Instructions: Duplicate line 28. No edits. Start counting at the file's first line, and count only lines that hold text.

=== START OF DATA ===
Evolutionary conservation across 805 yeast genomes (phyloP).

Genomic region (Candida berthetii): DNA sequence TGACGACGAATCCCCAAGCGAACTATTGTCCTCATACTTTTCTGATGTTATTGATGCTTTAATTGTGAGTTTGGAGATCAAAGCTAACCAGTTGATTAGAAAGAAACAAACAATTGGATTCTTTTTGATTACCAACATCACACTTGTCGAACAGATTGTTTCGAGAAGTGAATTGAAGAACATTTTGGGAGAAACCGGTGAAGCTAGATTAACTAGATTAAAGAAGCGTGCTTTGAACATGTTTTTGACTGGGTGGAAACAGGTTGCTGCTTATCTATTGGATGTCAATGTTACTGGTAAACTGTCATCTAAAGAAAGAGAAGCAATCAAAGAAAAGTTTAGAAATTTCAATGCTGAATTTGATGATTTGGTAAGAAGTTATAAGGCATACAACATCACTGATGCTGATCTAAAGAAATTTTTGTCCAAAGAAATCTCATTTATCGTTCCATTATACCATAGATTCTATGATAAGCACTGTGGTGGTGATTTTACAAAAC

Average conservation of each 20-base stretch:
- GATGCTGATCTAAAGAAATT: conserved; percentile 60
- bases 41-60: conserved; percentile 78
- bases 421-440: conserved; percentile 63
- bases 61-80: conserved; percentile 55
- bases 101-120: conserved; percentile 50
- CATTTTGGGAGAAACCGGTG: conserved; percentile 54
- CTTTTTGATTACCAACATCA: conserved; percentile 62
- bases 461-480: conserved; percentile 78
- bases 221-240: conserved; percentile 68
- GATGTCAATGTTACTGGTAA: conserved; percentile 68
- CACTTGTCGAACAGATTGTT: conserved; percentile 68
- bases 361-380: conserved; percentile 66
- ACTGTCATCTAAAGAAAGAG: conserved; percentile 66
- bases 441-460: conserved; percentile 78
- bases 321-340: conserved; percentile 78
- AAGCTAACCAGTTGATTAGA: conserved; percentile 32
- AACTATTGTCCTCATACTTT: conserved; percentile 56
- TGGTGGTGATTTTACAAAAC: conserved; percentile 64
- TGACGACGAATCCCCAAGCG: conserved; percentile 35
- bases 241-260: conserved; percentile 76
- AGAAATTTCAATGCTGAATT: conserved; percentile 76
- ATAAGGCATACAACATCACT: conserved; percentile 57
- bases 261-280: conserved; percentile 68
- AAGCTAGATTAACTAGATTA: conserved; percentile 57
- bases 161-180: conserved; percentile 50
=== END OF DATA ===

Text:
- bases 161-180: conserved; percentile 50